Anyone else, feel free to help.

- #9

Simon Bridge

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After all:

##(j+1)^2=(j+1)(j+1)=-1+j+j+1=2j##

##(j+1)^4=(2j)(2j)=-4##

##(j+1)^6=-4(2j)=-8j##

... that doesn't look so bad.

Same for the denominator; then rationalize the denominator to get the RHS in form ##\alpha+j\beta## and procede polar of whatever from there ... ##z^6## is likely to be a pain in terms of ##a+jb## but it's doable in polar form - 2 equations, solve for a and b. Or solve for the amplitude and phase that give zeros and convert afterwards?

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After all:

##(j+1)^2=(j+1)(j+1)=-1+j+j+1=2j##

##(j+1)^4=(2j)(2j)=-4##

##(j+1)^6=-4(2j)=-8j##

... that doesn't look so bad.

Same for the denominator; then rationalize the denominator to get the RHS in form ##\alpha+j\beta## and procede polar of whatever from there ... ##z^6## is likely to be a pain in terms of ##a+jb## but it's doable in polar form - 2 equations, solve for a and b. Or solve for the amplitude and phase that give zeros and convert afterwards?

Hi Simon,

Is it possible to show me your method starting from $$z^6-1=\left [ \frac{64j(1-j)}{1+2j} \right ]^6$$ till the end equation $$z^6$$= ##a+jb##

please?

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Simon Bridge

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If I just wanted to find the roots of ##z^6-1## I'd put ##z^6-1=0##, then expand z in terms of a and b as in ##(a+jb)^6-1=0##.

This is a bit like that, only you have another complex number, which is a constant, in there:

##z^6+1=C##

So I want to be able to write ##C=\alpha+j\beta## then I can just equate the real and imaginary parts for two simultaneous equations with two unknowns. That's the idea - the rest is strategy to make it look like that.

I was just wondering if the difficult-looking complex number is actually much simpler than it looks. We've been scared of multiplying out the power of six. After all, it should be easier to handle ##z^6-1=\alpha+j\beta## shouldn't it?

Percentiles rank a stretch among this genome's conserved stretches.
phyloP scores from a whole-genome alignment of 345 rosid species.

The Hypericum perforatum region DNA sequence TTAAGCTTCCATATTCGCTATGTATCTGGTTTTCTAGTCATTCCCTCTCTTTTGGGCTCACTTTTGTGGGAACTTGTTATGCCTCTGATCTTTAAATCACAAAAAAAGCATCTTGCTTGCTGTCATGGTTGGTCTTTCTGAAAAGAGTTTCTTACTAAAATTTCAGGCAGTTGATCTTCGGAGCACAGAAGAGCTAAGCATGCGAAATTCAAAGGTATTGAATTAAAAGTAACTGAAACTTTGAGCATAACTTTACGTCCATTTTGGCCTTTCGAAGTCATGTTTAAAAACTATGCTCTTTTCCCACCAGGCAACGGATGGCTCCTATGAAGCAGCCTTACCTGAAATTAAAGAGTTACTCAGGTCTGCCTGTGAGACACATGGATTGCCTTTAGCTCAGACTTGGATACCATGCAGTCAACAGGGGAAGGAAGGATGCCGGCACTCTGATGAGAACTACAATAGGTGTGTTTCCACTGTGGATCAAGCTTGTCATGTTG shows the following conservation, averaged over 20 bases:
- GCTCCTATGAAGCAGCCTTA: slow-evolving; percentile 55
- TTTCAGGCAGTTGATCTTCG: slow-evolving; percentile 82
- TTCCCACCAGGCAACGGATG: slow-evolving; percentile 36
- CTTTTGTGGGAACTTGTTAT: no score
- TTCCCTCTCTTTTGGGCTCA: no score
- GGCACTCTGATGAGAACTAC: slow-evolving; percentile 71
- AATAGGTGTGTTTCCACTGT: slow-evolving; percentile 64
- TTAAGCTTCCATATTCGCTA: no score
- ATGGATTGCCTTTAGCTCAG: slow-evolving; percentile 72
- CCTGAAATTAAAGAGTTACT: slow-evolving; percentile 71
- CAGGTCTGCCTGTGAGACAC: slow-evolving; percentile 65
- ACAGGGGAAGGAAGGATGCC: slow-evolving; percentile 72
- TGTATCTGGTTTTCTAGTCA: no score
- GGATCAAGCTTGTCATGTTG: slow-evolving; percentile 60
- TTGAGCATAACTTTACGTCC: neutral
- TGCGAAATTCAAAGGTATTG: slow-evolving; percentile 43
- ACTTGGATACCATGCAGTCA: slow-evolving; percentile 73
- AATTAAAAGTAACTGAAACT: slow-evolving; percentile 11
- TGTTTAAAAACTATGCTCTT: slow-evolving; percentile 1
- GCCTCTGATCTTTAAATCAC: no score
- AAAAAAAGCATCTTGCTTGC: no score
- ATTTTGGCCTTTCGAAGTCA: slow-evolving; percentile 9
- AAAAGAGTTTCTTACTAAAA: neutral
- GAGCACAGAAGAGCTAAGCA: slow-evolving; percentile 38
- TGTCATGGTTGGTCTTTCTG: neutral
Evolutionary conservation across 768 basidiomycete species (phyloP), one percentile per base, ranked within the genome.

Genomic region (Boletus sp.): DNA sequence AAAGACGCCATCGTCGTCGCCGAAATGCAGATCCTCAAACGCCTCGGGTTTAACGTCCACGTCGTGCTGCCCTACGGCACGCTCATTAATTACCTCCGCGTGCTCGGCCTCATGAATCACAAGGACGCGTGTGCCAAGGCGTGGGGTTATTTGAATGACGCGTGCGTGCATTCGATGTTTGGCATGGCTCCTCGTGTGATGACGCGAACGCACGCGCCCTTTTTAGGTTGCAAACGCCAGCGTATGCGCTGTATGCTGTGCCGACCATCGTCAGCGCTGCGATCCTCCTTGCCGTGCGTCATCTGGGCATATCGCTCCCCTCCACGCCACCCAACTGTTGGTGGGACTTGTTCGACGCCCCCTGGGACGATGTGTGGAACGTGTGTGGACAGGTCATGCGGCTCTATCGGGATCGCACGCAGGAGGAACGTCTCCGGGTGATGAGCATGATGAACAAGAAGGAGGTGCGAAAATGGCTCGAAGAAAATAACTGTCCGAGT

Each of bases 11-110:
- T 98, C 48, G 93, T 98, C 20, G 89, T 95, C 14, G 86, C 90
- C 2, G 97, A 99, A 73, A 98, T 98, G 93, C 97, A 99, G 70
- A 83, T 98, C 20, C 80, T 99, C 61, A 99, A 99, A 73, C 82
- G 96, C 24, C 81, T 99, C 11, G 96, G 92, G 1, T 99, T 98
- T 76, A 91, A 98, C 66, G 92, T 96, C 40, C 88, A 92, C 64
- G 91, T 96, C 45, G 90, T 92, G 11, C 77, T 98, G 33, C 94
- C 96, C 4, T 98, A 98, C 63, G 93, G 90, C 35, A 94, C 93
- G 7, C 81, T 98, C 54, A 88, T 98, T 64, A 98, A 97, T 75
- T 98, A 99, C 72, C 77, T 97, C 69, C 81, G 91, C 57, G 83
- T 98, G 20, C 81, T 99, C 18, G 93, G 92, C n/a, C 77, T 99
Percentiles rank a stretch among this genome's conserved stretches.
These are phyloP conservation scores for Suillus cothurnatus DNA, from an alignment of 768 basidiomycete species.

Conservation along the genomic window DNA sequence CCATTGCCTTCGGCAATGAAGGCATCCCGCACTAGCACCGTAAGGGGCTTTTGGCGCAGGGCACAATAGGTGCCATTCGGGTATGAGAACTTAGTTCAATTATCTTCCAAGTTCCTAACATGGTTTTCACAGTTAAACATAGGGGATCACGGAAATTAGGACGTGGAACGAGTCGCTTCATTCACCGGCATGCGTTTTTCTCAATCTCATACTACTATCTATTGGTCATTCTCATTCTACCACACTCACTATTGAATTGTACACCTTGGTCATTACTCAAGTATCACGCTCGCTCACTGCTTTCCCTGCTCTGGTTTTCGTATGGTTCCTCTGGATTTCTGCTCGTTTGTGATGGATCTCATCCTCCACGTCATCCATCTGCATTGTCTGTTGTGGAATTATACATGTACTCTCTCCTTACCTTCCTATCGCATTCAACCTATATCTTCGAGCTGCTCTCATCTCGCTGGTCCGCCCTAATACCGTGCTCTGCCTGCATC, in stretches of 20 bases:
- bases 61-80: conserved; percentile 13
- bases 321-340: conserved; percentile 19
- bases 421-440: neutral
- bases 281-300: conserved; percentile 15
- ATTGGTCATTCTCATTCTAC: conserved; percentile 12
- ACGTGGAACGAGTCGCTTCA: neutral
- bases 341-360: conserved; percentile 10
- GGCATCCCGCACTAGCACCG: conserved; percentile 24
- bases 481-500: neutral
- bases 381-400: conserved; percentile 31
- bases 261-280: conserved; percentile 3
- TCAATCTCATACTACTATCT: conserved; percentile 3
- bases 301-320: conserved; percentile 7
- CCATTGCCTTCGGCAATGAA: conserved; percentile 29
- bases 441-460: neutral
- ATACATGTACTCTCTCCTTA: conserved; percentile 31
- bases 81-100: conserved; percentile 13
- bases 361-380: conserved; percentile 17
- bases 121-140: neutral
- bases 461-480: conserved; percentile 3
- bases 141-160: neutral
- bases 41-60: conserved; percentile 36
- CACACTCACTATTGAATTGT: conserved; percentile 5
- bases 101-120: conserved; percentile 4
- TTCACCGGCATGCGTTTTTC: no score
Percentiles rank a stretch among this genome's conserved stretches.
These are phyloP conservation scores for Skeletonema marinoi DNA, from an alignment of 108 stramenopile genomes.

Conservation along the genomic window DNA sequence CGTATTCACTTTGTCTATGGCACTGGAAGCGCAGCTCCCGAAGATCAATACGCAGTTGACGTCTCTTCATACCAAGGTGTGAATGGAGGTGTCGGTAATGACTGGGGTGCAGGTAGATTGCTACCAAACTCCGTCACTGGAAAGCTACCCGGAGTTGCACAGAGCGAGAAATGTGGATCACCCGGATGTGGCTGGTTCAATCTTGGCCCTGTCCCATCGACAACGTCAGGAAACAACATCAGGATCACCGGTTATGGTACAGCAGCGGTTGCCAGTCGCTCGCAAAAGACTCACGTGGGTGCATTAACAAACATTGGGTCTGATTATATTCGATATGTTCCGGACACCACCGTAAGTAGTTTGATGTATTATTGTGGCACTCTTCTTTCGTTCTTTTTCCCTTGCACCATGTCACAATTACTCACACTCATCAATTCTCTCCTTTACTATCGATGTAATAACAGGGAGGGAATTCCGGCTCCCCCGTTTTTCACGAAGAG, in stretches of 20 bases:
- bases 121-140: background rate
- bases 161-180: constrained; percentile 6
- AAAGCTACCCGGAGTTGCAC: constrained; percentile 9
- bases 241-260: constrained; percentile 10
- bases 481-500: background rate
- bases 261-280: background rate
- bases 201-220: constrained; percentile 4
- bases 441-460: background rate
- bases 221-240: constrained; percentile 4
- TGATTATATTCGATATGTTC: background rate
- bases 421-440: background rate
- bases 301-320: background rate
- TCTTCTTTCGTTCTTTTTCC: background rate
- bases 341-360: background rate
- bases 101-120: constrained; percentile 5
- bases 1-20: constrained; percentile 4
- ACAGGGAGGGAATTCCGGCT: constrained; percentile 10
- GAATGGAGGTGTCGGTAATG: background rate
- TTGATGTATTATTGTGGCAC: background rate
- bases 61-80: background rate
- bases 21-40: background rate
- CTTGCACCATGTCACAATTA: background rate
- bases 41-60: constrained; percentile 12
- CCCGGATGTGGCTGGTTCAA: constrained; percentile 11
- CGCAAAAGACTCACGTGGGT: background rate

Anyway - to illustrate the point, I multiplied out the numerator for you ... it turns out to be quite simple. You'll have to do the rest I'm afraid.

Where does this come from - it seems unusually obnoxious for homework?

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Will try it out. Actually, this is not homework. I am just trying out past year exam questions. Sad to say, solutions is not provided. So I will never know whether I am doing it right or wrong.

If I just wanted to find the roots of ##z^6-1## I'd put ##z^6-1=0##, then expand z in terms of a and b as in ##(a+jb)^6-1=0##.

This is a bit like that, only you have another complex number, which is a constant, in there:

##z^6+1=C##

So I want to be able to write ##C=\alpha+j\beta## then I can just equate the real and imaginary parts for two simultaneous equations with two unknowns. That's the idea - the rest is strategy to make it look like that.

I was just wondering if the difficult-looking complex number is actually much simpler than it looks. We've been scared of multiplying out the power of six. After all, it should be easier to handle ##z^6-1=\alpha+j\beta## shouldn't it?

Anyway - to illustrate the point, I multiplied out the numerator for you ... it turns out to be quite simple. You'll have to do the rest I'm afraid.

Where does this come from - it seems unusually obnoxious for homework?

- #13

Simon Bridge

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SOLVED!! Thanks a lot guys!! Appreciate it.